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Denial As A Defence Mechanism

By June 27, 2012Blog
obscurred view

Are you stuck in denial about something in your personal or work life and is it preventing you from progressing?

When faced with traumatic experiences some people use the defence mechanism of refusing to acknowledge the reality of their situation.  In Elisabeth Kubler-Ross’ theory of the Five Stages of Grief (1969) she identifies the stage of denial as a phase in which some people become stuck.  Rather than progressing from it, they reside there for the long haul and then watch other difficulties becoming magnetised towards them.

This defence mechanism of denial can affect a person’s entire life if they never move out of this stage.

Due to a by-product of long-term denial – reduced energy levels – the person’s mind and body will not function at their optimum level.  This can result in irritation for the individual as he becomes unable to perform even simple tasks, further perpetuating his frustration, stress levels and declining self-esteem. The person may also become angry with himself for worrying about things that others don’t appear to worry about.  This can then feed his feelings of inadequacy about himself as a person, a parent, a partner, a friend, a sibling, a son/daughter, or as a business owner.  Consequently, these negative feelings can create even more self-frustration and self-doubt.

It’s up to that individual to break that negative cycle.  No-one else can do that for him.

An analogy may help:

When you don’t acknowledge your feelings the pressure builds up, just as on a rainy day, the condensation builds up inside your car and the windows become steamed up.  You then struggle to see through the car windows and the whole journey takes much more concentration because the view is blurred.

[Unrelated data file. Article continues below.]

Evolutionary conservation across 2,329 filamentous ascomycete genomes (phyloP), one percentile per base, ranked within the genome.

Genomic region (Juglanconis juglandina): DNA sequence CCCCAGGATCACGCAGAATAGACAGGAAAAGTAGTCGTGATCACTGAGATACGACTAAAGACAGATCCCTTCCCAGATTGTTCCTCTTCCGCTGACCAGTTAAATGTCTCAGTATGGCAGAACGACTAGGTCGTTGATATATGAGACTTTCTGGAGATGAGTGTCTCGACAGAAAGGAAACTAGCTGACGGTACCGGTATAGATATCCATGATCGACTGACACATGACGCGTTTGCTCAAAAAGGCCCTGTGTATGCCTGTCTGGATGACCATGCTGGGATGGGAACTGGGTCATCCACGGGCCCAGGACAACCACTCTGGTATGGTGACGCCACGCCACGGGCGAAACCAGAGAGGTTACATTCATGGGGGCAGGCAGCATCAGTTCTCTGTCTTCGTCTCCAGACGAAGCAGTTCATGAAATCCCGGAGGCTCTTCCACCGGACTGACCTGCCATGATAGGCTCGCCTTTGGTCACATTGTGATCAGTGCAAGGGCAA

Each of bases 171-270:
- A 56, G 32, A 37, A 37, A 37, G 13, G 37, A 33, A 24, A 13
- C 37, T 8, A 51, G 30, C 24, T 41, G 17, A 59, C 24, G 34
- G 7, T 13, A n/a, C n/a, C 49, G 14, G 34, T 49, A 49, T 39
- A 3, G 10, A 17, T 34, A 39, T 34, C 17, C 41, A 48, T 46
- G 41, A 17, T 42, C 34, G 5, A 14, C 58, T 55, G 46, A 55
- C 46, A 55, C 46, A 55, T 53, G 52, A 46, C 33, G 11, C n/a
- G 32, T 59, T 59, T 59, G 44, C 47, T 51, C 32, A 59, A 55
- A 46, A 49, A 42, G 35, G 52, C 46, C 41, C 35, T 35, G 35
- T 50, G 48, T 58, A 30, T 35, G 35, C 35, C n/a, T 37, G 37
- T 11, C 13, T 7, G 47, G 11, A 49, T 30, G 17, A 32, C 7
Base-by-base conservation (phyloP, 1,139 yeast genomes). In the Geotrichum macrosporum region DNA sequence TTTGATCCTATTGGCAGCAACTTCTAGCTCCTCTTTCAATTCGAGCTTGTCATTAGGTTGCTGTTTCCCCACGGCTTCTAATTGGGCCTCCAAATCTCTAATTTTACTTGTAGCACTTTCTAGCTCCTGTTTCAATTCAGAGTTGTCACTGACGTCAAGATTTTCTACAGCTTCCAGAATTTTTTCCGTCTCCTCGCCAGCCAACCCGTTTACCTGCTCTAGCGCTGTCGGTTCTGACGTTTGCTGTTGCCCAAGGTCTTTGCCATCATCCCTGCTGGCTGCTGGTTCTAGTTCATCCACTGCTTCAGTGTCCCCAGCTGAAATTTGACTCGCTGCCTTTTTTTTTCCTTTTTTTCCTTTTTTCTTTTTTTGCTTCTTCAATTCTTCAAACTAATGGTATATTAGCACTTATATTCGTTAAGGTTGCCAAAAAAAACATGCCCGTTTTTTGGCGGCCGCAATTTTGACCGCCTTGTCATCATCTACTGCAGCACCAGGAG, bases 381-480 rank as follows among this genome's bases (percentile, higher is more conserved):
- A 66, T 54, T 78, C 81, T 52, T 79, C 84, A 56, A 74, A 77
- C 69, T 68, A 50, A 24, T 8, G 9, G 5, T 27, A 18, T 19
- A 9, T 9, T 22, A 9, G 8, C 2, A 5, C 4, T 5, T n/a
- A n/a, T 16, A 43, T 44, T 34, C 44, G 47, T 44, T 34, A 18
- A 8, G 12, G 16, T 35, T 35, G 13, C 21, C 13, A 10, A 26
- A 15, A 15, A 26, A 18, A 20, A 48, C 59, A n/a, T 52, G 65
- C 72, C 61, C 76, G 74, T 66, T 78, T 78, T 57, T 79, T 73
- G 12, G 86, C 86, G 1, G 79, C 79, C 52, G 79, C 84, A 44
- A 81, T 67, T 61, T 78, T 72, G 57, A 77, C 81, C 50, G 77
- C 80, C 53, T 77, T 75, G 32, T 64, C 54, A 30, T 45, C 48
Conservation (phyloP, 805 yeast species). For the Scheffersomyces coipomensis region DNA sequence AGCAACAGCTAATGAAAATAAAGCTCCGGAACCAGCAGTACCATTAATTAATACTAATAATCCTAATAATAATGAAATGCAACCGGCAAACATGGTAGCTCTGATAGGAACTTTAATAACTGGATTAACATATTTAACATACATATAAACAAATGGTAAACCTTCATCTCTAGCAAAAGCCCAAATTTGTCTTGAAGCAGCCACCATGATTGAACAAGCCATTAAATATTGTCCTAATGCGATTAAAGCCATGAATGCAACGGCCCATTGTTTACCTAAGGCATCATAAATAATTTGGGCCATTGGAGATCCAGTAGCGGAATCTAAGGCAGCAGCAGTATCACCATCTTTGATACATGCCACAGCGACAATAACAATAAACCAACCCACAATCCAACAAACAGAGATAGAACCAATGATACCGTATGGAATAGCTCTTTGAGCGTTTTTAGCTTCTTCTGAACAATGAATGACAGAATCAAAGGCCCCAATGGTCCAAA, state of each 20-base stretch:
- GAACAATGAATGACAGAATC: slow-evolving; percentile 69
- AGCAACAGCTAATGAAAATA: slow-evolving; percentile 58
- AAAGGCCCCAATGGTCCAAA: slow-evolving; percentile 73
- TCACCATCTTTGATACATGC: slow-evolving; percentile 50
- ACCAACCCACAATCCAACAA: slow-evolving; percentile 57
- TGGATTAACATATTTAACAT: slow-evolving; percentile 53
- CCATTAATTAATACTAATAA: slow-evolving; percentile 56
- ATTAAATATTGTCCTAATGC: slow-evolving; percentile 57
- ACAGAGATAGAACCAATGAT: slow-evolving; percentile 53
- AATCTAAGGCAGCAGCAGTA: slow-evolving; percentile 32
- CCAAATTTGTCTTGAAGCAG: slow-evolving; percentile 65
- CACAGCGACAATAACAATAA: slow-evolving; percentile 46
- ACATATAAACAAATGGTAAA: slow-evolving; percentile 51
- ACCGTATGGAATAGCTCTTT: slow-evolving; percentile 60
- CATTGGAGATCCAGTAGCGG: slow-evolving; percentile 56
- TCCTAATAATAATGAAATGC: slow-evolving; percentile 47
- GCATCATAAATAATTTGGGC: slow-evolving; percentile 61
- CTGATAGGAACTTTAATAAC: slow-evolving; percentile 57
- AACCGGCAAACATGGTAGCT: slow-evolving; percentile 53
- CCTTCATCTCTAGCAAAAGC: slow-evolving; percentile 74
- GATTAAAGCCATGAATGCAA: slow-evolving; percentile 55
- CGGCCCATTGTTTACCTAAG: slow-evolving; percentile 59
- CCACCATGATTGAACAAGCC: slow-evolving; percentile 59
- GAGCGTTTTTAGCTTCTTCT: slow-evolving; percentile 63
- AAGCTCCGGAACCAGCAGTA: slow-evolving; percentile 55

Simple things like turning right at the next junction, suddenly leave you feeling anxious, panicky and inadequate because you can’t see as clearly as you could before the car windows steamed up and you may now worry about all the things that could go wrong in this scenario.

When you roll your driver’s window down you demist your car by reducing the condensation.  Suddenly, you can begin to see out of the windows again.  Now you’re able to see the angle and position of the right turn you need to make as well as the nearby traffic, and simultaneously feel the anxieties and negative self-doubt dissipating.

The longer you keep your window open, the more the condensation is reduced and the more clearly you can see the road ahead of you again.  The more clearly you can see the road ahead the less anxious you’ll be about travelling down it.  You’ll see the road signs to get you to your destination, you’ll see any signs of real (rather than imagined) danger in advance so that you can avoid them, you’ll know where you need to take a right and where you need to turn left and where you need to continue straight on in order to get to your destination safely.  You’ll take the journey in your stride, get there safely and become confident that any future journeys you take will also begin with clear views because you’ll know to keep your car condensation-free during all your journeys.

Whilst the Five Stages of Grief were written in reference to dealing with illness, death and loss, the theory can be applied to any difficult experiences you are contending with, including challenges in your business.  If you can identify with the phase of denial, then acknowledge the repercussions of sitting in the condensation and decide what you need to do to crack the window open.


Reference - Kübler-Ross, E. (1969). On Death and Dying. London, UK: Routledge.

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